In my previous article I discussed my existing AWS infrastructure and the additional resources needed to automate backups for a RDS MySQL instance using a lambda function. In this article I'll create those additional resources and further explain my design decisions. Finally, I'll test the lambda function and show the backup file in my S3 bucket.
September 15th, 2019
Introduction to Elasticsearch
Over the past few months I've read a book about the ELK stack. ELK stands for Elasticsearch, Logstash, and Kibana. Together these three technologies provide the ability to search, stream, and visualize data. In this article I discuss Elasticsearch, which is the core technology of ELK Stack. First I'll define Elasticsearch and provide details about what its used for. Second I'll create AWS infrastructure for Elasticsearch using Amazon Elasticsearch Service. Third and finally I'll populate Elasticsearch with data and show some basic queries.
February 15th, 2020
Hosting a Static React Application on Amazon S3
Amazon S3 (Simple Storage Service) is an AWS service for storing objects. Since objects are files, S3 can be viewed as a filesystem accessible over HTTP. I often use S3 for storing images, fonts, and other assets for my applications. Some examples include my jarombek.com assets and my global shared assets.
Since Amazon S3 stores files and acts as a filesystem, it can also be used to host static websites.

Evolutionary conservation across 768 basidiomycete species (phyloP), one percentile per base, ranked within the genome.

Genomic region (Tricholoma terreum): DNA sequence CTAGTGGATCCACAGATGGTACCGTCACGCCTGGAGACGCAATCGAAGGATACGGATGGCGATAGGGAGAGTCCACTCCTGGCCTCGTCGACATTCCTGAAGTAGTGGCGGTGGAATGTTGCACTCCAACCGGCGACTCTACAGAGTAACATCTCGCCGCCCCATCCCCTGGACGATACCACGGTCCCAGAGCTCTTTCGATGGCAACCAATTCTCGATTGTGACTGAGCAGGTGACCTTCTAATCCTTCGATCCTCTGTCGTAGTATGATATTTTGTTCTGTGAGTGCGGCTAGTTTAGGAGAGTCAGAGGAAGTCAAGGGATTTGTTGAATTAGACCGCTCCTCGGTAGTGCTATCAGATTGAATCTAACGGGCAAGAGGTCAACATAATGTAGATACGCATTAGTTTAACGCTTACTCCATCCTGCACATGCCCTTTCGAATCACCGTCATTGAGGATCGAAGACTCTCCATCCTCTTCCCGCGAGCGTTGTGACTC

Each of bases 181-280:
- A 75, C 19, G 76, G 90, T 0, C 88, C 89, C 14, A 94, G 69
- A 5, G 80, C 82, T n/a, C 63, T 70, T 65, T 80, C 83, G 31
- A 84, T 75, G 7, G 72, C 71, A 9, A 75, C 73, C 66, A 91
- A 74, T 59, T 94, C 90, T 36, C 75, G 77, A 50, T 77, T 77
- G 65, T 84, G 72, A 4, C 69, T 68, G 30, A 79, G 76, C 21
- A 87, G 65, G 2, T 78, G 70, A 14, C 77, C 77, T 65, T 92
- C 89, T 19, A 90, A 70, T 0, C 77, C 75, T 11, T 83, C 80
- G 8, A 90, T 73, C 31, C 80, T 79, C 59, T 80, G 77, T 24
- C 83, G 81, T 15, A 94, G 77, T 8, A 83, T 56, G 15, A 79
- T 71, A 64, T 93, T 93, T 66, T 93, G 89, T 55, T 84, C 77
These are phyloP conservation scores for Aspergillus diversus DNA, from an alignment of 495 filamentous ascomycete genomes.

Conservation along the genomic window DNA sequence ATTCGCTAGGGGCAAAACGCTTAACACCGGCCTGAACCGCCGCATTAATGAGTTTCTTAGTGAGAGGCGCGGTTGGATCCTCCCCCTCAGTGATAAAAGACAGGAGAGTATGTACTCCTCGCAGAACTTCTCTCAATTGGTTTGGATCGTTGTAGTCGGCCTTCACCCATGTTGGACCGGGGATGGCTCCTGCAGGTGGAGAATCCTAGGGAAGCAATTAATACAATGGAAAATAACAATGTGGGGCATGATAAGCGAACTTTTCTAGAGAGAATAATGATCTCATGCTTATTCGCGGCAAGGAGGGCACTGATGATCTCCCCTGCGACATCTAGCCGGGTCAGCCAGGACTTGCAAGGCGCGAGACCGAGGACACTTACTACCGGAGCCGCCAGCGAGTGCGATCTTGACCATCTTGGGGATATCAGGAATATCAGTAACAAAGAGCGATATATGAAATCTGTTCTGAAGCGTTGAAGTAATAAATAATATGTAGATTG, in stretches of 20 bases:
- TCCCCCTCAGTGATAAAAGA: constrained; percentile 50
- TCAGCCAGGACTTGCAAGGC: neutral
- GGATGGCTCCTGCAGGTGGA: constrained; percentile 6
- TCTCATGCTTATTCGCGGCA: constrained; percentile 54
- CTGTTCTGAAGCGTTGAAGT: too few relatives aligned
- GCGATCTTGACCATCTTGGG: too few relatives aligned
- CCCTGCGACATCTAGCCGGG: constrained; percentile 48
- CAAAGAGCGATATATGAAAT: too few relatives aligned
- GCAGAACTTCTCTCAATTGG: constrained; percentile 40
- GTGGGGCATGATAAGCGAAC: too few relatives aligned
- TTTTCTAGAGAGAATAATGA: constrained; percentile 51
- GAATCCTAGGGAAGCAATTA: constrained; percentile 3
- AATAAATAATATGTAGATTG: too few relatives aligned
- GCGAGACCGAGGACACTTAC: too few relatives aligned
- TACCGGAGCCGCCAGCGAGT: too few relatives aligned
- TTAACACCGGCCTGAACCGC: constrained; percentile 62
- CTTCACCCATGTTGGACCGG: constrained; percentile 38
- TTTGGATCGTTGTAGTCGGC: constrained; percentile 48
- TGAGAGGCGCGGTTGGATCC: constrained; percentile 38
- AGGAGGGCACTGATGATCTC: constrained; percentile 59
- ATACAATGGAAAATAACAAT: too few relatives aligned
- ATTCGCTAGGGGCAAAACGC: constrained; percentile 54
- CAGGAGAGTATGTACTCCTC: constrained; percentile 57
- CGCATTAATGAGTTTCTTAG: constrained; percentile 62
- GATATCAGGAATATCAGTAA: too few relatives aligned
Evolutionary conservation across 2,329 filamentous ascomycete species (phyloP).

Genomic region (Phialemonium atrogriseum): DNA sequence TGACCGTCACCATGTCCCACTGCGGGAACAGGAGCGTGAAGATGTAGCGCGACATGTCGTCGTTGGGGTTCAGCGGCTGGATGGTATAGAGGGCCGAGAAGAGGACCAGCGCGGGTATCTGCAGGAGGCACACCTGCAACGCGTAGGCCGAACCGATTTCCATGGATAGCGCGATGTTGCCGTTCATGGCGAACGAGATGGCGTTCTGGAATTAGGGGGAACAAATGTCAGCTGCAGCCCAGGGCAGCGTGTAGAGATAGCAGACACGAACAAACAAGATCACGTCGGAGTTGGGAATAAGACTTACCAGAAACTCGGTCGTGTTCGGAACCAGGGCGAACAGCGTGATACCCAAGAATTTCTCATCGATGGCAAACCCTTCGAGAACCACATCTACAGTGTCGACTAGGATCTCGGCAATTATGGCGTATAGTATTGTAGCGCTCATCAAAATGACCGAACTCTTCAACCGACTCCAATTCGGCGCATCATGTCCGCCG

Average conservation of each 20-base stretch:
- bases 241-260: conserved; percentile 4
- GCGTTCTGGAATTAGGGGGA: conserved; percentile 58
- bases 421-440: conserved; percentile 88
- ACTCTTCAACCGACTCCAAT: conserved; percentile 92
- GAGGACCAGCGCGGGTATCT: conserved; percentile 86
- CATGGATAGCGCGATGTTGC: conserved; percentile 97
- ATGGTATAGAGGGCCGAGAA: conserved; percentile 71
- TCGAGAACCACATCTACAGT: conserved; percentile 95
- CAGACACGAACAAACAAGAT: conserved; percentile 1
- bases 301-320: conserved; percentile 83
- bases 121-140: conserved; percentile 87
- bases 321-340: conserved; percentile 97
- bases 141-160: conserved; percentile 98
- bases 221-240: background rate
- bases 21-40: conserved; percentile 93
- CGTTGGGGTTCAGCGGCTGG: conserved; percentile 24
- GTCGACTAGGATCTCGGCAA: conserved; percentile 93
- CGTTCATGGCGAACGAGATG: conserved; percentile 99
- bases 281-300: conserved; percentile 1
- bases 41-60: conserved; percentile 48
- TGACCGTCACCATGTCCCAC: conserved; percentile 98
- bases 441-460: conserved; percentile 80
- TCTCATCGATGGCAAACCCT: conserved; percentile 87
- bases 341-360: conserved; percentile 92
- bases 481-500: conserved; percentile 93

October 28th, 2019
Unit Testing AWS Infrastructure with Python
From October 2018 to May 2019, I moved the infrastructure for both my websites to AWS. The process for building and tearing down this infrastructure is automated with IaC, specifically Terraform. I've had a lot of fun working with Terraform and learning the different design patterns for infrastructure in the cloud.
After my infrastructure was built, I realized I needed a way to test that my IaC was behaving as expected. The obvious solution to this requirement was a unit test suite. I implemented this unit test suite in Python with the help of the AWS SDK. This article explains why I took the time to write unit tests and walks through of the basics of testing AWS infrastructure in Python.
September 21st, 2018
Exploring Jenkins and the Job DSL Plugin
So far in my DevOps journey I've explored Terraform and how to use it to deploy AWS Lambda Infrastructure. In this post I explore Jenkins, which is a Continuous Integration and Continuous Delivery (CI/CD) tool used for automating tasks.
Jenkins is not my first glance into the world on Continuous Integration (CI). That came with my post on TravisCI, which is a CI tool that hosts tasks on a server (free of charge!). I still use TravisCI to help unit test my code every time I push to GitHub.
May 20th, 2019
Orchestrating Containers with Kubernetes Part II: Single Node Cluster
In my previous Kubernetes article, I went over the concepts of container orchestration and the architecture of a Kubernetes cluster. In this article, I'm building a single node Kubernetes cluster that runs a Node.js application.
The Node.js application is the same one I used in my article on Containerization. The Kubernetes cluster environment is very similar to my Docker playground. The single node Kubernetes cluster is created with a CloudFormation template wrapped in Terraform. It installs Docker, kubeadm, kubectl, kubelet, and kubernetes-cni. You can check out the infrastructure code on GitHub.